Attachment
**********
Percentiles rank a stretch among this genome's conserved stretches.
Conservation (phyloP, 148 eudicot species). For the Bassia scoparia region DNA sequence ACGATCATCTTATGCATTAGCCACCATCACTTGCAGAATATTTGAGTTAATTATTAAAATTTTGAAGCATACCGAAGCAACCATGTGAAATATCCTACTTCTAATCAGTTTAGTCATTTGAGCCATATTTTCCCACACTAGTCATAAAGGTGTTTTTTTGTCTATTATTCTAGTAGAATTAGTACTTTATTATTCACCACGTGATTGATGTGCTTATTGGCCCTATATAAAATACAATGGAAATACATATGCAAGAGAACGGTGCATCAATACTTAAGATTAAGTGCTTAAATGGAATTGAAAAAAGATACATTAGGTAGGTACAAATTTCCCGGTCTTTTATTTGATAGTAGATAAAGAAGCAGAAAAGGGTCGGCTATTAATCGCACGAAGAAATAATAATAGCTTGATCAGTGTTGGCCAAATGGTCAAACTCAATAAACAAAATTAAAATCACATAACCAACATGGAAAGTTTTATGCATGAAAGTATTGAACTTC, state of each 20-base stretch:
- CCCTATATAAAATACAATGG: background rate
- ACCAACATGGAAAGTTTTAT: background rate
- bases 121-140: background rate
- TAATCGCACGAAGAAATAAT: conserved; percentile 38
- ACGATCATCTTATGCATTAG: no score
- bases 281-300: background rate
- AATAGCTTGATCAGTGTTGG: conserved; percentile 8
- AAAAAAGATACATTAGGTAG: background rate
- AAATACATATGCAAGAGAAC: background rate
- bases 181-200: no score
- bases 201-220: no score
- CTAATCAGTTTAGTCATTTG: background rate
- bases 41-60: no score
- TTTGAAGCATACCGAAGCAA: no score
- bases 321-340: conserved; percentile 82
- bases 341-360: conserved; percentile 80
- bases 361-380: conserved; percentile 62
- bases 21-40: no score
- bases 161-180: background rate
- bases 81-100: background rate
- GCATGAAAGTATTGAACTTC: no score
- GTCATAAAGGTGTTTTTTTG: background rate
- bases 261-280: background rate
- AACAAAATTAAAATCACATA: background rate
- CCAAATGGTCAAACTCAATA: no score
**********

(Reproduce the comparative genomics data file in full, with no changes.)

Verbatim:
Percentiles rank a stretch among this genome's conserved stretches.
Conservation (phyloP, 148 eudicot species). For the Bassia scoparia region DNA sequence ACGATCATCTTATGCATTAGCCACCATCACTTGCAGAATATTTGAGTTAATTATTAAAATTTTGAAGCATACCGAAGCAACCATGTGAAATATCCTACTTCTAATCAGTTTAGTCATTTGAGCCATATTTTCCCACACTAGTCATAAAGGTGTTTTTTTGTCTATTATTCTAGTAGAATTAGTACTTTATTATTCACCACGTGATTGATGTGCTTATTGGCCCTATATAAAATACAATGGAAATACATATGCAAGAGAACGGTGCATCAATACTTAAGATTAAGTGCTTAAATGGAATTGAAAAAAGATACATTAGGTAGGTACAAATTTCCCGGTCTTTTATTTGATAGTAGATAAAGAAGCAGAAAAGGGTCGGCTATTAATCGCACGAAGAAATAATAATAGCTTGATCAGTGTTGGCCAAATGGTCAAACTCAATAAACAAAATTAAAATCACATAACCAACATGGAAAGTTTTATGCATGAAAGTATTGAACTTC, state of each 20-base stretch:
- CCCTATATAAAATACAATGG: background rate
- ACCAACATGGAAAGTTTTAT: background rate
- bases 121-140: background rate
- TAATCGCACGAAGAAATAAT: conserved; percentile 38
- ACGATCATCTTATGCATTAG: no score
- bases 281-300: background rate
- AATAGCTTGATCAGTGTTGG: conserved; percentile 8
- AAAAAAGATACATTAGGTAG: background rate
- AAATACATATGCAAGAGAAC: background rate
- bases 181-200: no score
- bases 201-220: no score
- CTAATCAGTTTAGTCATTTG: background rate
- bases 41-60: no score
- TTTGAAGCATACCGAAGCAA: no score
- bases 321-340: conserved; percentile 82
- bases 341-360: conserved; percentile 80
- bases 361-380: conserved; percentile 62
- bases 21-40: no score
- bases 161-180: background rate
- bases 81-100: background rate
- GCATGAAAGTATTGAACTTC: no score
- GTCATAAAGGTGTTTTTTTG: background rate
- bases 261-280: background rate
- AACAAAATTAAAATCACATA: background rate
- CCAAATGGTCAAACTCAATA: no score